Art Handler Union, Students Occupy UVM Board Meeting | News | Seven Days | Vermont's Independent Voice
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Art Handler Union, Students Occupy UVM Board Meeting 

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For Julian Tysh, a typical workday is spent among masterpieces.

An art handler by trade, Tysh shuttles priceless art and artifacts between Sotheby’s auction house in Manhattan and the estates of its one-percenter clients. His colleagues have handled everything from decommissioned space shuttles to a copy of the Magna Carta, and he himself once hung a Warhol print he estimates was worth well north of $20 million.

But Tysh hasn’t had a typical workday in a while.

Last July, Sotheby’s locked Tysh and 41 other members of the International Brotherhood of Teamsters Local 814 out of its facilities, fearing a planned strike would disrupt operations at the auction house. The two sides were deadlocked in a dispute over whether to reduce the handlers’ work week and increase the number of temporary, non-union workers.

Since then, Tysh has found himself on picket lines, in Zuccotti Park and — on Friday afternoon — at the University of Vermont’s Davis Center.

Joined by three fellow art handlers and a ragtag crew of 30 UVM students, faculty members and assorted Occupiers, Tysh spoke out at a press conference demanding the resignation of Sotheby’s CEO William Ruprecht from the university’s board of trustees.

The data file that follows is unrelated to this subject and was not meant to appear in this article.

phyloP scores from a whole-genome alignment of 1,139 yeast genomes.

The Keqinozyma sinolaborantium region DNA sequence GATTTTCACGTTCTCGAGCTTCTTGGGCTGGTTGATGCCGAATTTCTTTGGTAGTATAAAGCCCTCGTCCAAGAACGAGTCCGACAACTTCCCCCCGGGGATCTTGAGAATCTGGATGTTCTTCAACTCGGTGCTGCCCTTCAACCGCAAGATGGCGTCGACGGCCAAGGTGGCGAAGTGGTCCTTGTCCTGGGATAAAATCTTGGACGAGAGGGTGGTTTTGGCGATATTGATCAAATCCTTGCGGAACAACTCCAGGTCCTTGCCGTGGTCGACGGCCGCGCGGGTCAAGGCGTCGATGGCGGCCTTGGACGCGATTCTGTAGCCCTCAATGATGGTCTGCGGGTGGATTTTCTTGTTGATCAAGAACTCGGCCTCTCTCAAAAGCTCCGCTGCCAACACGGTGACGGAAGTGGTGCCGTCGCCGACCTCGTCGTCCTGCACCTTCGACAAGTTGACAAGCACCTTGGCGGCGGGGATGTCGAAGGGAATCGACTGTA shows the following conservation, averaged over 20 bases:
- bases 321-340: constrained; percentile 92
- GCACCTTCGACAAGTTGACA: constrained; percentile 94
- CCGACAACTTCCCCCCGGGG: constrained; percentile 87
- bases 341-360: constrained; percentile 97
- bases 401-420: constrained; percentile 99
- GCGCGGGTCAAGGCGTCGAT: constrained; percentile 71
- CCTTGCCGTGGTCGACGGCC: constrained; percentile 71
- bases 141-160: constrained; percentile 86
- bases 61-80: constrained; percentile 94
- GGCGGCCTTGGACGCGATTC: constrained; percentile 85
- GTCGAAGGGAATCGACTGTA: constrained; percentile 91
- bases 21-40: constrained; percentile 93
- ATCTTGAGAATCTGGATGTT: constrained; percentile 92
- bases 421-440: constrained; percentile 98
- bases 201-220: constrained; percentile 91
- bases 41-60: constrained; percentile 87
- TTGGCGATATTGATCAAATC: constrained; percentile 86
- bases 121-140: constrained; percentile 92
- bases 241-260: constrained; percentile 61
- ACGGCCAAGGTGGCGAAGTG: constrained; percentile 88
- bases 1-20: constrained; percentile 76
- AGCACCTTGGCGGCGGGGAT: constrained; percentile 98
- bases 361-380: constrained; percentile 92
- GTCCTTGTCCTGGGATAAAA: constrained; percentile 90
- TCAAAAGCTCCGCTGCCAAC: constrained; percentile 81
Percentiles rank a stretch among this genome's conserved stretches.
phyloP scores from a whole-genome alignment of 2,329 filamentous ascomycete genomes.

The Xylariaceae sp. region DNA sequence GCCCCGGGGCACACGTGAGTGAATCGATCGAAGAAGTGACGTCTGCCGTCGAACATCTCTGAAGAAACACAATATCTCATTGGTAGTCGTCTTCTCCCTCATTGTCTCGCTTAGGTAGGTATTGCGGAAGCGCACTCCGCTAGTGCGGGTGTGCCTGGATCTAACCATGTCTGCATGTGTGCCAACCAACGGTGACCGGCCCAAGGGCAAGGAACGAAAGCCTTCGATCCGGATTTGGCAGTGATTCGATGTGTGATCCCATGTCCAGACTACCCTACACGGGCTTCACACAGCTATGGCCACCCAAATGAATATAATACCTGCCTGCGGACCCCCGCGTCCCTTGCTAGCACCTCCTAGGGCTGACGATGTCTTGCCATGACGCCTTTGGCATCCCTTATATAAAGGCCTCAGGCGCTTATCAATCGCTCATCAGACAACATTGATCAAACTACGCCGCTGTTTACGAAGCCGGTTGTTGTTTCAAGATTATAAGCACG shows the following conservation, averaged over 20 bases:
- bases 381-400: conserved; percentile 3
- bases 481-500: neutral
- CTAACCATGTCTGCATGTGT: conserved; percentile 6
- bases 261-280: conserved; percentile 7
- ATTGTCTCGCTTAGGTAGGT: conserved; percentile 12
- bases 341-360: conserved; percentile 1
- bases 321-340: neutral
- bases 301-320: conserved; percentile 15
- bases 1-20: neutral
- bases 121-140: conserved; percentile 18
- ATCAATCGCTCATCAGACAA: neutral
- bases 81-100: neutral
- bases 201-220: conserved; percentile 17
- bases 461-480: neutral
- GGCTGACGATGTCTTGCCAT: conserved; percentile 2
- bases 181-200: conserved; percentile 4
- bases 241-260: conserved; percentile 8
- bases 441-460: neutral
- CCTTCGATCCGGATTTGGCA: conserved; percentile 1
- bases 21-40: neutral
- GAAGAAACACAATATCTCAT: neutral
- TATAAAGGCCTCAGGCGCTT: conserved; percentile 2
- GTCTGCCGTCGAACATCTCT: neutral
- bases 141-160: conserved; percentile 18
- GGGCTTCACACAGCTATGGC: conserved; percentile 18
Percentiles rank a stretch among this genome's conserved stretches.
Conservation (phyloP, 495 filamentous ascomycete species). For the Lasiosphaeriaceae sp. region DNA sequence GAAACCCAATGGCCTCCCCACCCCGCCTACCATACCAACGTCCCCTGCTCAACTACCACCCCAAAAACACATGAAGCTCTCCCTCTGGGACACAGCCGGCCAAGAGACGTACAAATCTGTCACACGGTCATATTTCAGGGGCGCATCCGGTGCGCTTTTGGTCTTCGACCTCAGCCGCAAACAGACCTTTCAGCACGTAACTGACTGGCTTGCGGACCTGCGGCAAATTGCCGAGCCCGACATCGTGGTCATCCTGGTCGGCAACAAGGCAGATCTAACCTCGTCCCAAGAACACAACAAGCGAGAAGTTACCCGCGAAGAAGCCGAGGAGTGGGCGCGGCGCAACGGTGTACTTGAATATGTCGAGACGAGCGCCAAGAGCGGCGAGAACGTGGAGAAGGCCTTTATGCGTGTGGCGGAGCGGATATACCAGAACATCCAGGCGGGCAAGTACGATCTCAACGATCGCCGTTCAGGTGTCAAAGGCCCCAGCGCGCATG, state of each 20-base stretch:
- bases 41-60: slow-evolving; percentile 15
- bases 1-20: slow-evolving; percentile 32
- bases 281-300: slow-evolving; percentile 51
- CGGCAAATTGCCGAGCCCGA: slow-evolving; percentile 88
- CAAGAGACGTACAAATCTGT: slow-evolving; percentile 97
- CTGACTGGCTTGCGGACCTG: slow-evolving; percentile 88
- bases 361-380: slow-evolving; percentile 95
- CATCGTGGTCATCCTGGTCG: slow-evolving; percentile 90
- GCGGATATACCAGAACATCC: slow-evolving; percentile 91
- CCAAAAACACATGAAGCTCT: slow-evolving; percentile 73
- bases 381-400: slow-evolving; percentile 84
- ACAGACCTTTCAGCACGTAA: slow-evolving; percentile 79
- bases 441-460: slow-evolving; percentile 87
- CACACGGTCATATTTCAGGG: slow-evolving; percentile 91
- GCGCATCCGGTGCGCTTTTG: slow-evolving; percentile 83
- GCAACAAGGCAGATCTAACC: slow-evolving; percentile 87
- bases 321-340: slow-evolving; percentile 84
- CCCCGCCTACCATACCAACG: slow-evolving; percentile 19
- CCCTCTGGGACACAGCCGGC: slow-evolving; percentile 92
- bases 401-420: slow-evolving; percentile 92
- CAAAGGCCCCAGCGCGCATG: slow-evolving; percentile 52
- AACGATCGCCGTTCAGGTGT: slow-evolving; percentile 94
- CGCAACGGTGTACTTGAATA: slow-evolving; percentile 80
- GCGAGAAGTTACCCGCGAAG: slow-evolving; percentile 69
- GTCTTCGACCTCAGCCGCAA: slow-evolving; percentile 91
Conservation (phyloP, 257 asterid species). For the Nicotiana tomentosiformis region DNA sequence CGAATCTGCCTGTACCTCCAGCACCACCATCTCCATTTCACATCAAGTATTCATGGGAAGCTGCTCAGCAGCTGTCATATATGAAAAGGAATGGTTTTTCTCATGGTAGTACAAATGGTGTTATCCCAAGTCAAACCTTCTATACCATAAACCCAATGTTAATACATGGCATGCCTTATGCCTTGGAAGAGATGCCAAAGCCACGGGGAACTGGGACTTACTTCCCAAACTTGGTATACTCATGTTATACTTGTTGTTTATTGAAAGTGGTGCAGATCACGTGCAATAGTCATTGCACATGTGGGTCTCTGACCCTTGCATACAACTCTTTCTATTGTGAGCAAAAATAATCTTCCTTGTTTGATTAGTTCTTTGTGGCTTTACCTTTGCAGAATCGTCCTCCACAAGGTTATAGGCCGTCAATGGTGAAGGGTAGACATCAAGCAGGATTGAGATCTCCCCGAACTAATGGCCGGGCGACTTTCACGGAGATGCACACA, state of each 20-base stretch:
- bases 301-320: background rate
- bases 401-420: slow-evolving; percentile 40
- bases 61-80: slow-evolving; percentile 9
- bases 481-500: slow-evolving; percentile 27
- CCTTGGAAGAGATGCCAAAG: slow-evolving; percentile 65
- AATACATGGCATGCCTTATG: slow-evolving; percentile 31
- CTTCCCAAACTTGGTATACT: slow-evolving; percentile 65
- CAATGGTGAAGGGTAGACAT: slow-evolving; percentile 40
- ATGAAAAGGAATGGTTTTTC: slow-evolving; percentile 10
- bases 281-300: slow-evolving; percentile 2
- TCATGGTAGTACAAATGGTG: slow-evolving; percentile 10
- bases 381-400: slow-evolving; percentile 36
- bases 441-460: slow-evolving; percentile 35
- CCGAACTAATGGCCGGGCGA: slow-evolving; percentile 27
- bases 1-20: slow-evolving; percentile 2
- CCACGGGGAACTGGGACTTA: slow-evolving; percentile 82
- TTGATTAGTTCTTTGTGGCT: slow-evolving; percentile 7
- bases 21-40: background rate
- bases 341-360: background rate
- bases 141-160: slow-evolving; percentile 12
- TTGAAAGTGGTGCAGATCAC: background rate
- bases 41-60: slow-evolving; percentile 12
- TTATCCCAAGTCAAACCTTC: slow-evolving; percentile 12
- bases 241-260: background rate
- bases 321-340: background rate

“An attack on working families in New York is an attack on working families in Vermont and injustice in New York is injustice in Burlington,” he told the group. “Folks here are outraged by the fact that this university, which strives for these higher ideals, would let themselves be brought down to a less decent level by these actions that are happening in the name of the board of trustees.”

Holding signs reading, “Ruprecht: Settle up or step down!!!” and “Corporations are not people,” the assembled 99 percenters inveighed against Ruprecht’s outsized salary, arguing that his bonus alone equaled the entire union contract in question. They said Ruprecht should either resign from the UVM board or come to an agreement with Local 814.

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The group then marched up to the fourth floor of the Davis Center, where the board — sans Ruprecht — was in the midst of its winter meeting. After an obligatory mic check — MIC CHECK! — the Occupiers chanted away as the trustees looked on sullenly.

“UVM’s stated values include,” came the call.

“UVM’S STATED VALUES INCLUDE!” came the response.

“Respect, integrity and justice.”


“Bill Ruprecht is violating every one of these.”



Grim-faced, the suit-clad trustees listened politely to a few rounds of call-and-response before the meeting was called to order and board members called for an executive session.

After a few verses of, “Workers’ rights, students rights, same struggle, same fight!” the protesters filed out of the hall. And the occupation was over.

UVM board chairman Robert Cioffi, seemingly unmoved by the protest, released a statement later in the day expressing confidence in his board.

“I recognize that there are strongly held views with respect to the labor dispute at Sotheby's, which is in proper channels for resolution with a federal mediator,” he said in the statement. “That matter is in no way related to the functions and responsibilities of the UVM Board of Trustees.

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About The Author

Paul Heintz

Paul Heintz

Paul Heintz is a staff writer and political editor for Seven Days. He wrote the "Fair Game" political column from May 2012 through December 2016.

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